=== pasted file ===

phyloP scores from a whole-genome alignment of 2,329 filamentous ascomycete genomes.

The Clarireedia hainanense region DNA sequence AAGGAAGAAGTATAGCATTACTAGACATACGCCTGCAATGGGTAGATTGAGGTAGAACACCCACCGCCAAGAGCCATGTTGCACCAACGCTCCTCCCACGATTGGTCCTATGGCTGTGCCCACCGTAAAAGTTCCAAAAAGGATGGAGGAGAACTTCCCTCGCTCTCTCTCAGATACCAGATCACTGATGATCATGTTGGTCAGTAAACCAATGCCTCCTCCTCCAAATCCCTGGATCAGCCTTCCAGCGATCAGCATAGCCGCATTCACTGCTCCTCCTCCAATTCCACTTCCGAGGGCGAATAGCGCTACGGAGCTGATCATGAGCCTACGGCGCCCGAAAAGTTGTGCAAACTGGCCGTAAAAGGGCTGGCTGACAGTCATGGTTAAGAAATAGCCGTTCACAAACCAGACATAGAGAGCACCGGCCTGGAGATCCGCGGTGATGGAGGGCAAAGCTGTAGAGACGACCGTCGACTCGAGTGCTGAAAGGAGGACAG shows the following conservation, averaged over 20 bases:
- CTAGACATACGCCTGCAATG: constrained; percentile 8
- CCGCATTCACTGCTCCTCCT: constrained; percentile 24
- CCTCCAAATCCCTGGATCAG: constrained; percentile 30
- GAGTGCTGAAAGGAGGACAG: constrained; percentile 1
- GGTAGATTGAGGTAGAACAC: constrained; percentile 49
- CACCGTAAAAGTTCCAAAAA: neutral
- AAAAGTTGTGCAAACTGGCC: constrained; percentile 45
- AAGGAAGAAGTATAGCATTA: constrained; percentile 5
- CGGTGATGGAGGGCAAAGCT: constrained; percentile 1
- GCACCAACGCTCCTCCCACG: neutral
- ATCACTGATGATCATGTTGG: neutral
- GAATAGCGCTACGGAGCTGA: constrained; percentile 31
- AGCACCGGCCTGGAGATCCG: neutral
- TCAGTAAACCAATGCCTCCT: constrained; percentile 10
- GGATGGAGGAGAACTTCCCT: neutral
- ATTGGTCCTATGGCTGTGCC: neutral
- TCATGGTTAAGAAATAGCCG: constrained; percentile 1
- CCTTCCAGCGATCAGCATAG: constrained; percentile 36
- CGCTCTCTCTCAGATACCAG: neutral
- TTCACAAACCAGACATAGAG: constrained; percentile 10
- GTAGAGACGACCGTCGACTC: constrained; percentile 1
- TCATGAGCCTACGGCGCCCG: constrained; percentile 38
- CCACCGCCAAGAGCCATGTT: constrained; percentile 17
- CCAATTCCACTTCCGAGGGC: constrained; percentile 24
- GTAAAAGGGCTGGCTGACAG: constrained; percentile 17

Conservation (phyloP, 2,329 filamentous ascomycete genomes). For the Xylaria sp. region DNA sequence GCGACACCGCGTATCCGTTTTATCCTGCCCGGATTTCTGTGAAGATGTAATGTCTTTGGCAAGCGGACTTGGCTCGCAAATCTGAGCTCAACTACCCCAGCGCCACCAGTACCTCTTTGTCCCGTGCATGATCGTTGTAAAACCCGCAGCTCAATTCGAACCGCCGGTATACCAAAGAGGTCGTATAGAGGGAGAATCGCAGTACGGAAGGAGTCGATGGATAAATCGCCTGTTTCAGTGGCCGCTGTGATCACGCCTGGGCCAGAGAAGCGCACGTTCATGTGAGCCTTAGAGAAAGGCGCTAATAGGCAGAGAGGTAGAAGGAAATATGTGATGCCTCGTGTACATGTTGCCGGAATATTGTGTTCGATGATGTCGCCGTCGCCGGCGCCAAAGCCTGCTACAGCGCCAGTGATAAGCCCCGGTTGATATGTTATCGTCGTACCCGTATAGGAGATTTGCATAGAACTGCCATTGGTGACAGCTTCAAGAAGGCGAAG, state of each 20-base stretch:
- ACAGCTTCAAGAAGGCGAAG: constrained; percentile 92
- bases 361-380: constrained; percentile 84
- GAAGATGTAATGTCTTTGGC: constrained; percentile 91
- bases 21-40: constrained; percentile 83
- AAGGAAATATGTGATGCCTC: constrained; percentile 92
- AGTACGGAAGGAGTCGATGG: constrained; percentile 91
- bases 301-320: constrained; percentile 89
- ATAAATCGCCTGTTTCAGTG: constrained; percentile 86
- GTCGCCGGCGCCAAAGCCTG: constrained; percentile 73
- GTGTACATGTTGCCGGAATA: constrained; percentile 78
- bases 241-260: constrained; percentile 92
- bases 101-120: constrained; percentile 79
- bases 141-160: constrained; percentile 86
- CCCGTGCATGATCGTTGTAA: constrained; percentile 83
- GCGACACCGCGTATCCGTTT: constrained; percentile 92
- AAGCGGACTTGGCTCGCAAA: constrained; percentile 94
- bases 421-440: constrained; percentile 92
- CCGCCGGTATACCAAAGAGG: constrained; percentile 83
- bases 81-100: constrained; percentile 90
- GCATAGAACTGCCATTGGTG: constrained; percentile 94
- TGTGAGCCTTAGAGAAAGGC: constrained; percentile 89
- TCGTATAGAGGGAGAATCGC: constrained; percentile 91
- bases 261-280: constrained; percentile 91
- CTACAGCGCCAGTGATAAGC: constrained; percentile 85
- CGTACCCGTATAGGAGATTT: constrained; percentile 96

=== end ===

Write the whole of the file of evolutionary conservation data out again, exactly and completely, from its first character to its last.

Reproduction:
phyloP scores from a whole-genome alignment of 2,329 filamentous ascomycete genomes.

The Clarireedia hainanense region DNA sequence AAGGAAGAAGTATAGCATTACTAGACATACGCCTGCAATGGGTAGATTGAGGTAGAACACCCACCGCCAAGAGCCATGTTGCACCAACGCTCCTCCCACGATTGGTCCTATGGCTGTGCCCACCGTAAAAGTTCCAAAAAGGATGGAGGAGAACTTCCCTCGCTCTCTCTCAGATACCAGATCACTGATGATCATGTTGGTCAGTAAACCAATGCCTCCTCCTCCAAATCCCTGGATCAGCCTTCCAGCGATCAGCATAGCCGCATTCACTGCTCCTCCTCCAATTCCACTTCCGAGGGCGAATAGCGCTACGGAGCTGATCATGAGCCTACGGCGCCCGAAAAGTTGTGCAAACTGGCCGTAAAAGGGCTGGCTGACAGTCATGGTTAAGAAATAGCCGTTCACAAACCAGACATAGAGAGCACCGGCCTGGAGATCCGCGGTGATGGAGGGCAAAGCTGTAGAGACGACCGTCGACTCGAGTGCTGAAAGGAGGACAG shows the following conservation, averaged over 20 bases:
- CTAGACATACGCCTGCAATG: constrained; percentile 8
- CCGCATTCACTGCTCCTCCT: constrained; percentile 24
- CCTCCAAATCCCTGGATCAG: constrained; percentile 30
- GAGTGCTGAAAGGAGGACAG: constrained; percentile 1
- GGTAGATTGAGGTAGAACAC: constrained; percentile 49
- CACCGTAAAAGTTCCAAAAA: neutral
- AAAAGTTGTGCAAACTGGCC: constrained; percentile 45
- AAGGAAGAAGTATAGCATTA: constrained; percentile 5
- CGGTGATGGAGGGCAAAGCT: constrained; percentile 1
- GCACCAACGCTCCTCCCACG: neutral
- ATCACTGATGATCATGTTGG: neutral
- GAATAGCGCTACGGAGCTGA: constrained; percentile 31
- AGCACCGGCCTGGAGATCCG: neutral
- TCAGTAAACCAATGCCTCCT: constrained; percentile 10
- GGATGGAGGAGAACTTCCCT: neutral
- ATTGGTCCTATGGCTGTGCC: neutral
- TCATGGTTAAGAAATAGCCG: constrained; percentile 1
- CCTTCCAGCGATCAGCATAG: constrained; percentile 36
- CGCTCTCTCTCAGATACCAG: neutral
- TTCACAAACCAGACATAGAG: constrained; percentile 10
- GTAGAGACGACCGTCGACTC: constrained; percentile 1
- TCATGAGCCTACGGCGCCCG: constrained; percentile 38
- CCACCGCCAAGAGCCATGTT: constrained; percentile 17
- CCAATTCCACTTCCGAGGGC: constrained; percentile 24
- GTAAAAGGGCTGGCTGACAG: constrained; percentile 17

Conservation (phyloP, 2,329 filamentous ascomycete genomes). For the Xylaria sp. region DNA sequence GCGACACCGCGTATCCGTTTTATCCTGCCCGGATTTCTGTGAAGATGTAATGTCTTTGGCAAGCGGACTTGGCTCGCAAATCTGAGCTCAACTACCCCAGCGCCACCAGTACCTCTTTGTCCCGTGCATGATCGTTGTAAAACCCGCAGCTCAATTCGAACCGCCGGTATACCAAAGAGGTCGTATAGAGGGAGAATCGCAGTACGGAAGGAGTCGATGGATAAATCGCCTGTTTCAGTGGCCGCTGTGATCACGCCTGGGCCAGAGAAGCGCACGTTCATGTGAGCCTTAGAGAAAGGCGCTAATAGGCAGAGAGGTAGAAGGAAATATGTGATGCCTCGTGTACATGTTGCCGGAATATTGTGTTCGATGATGTCGCCGTCGCCGGCGCCAAAGCCTGCTACAGCGCCAGTGATAAGCCCCGGTTGATATGTTATCGTCGTACCCGTATAGGAGATTTGCATAGAACTGCCATTGGTGACAGCTTCAAGAAGGCGAAG, state of each 20-base stretch:
- ACAGCTTCAAGAAGGCGAAG: constrained; percentile 92
- bases 361-380: constrained; percentile 84
- GAAGATGTAATGTCTTTGGC: constrained; percentile 91
- bases 21-40: constrained; percentile 83
- AAGGAAATATGTGATGCCTC: constrained; percentile 92
- AGTACGGAAGGAGTCGATGG: constrained; percentile 91
- bases 301-320: constrained; percentile 89
- ATAAATCGCCTGTTTCAGTG: constrained; percentile 86
- GTCGCCGGCGCCAAAGCCTG: constrained; percentile 73
- GTGTACATGTTGCCGGAATA: constrained; percentile 78
- bases 241-260: constrained; percentile 92
- bases 101-120: constrained; percentile 79
- bases 141-160: constrained; percentile 86
- CCCGTGCATGATCGTTGTAA: constrained; percentile 83
- GCGACACCGCGTATCCGTTT: constrained; percentile 92
- AAGCGGACTTGGCTCGCAAA: constrained; percentile 94
- bases 421-440: constrained; percentile 92
- CCGCCGGTATACCAAAGAGG: constrained; percentile 83
- bases 81-100: constrained; percentile 90
- GCATAGAACTGCCATTGGTG: constrained; percentile 94
- TGTGAGCCTTAGAGAAAGGC: constrained; percentile 89
- TCGTATAGAGGGAGAATCGC: constrained; percentile 91
- bases 261-280: constrained; percentile 91
- CTACAGCGCCAGTGATAAGC: constrained; percentile 85
- CGTACCCGTATAGGAGATTT: constrained; percentile 96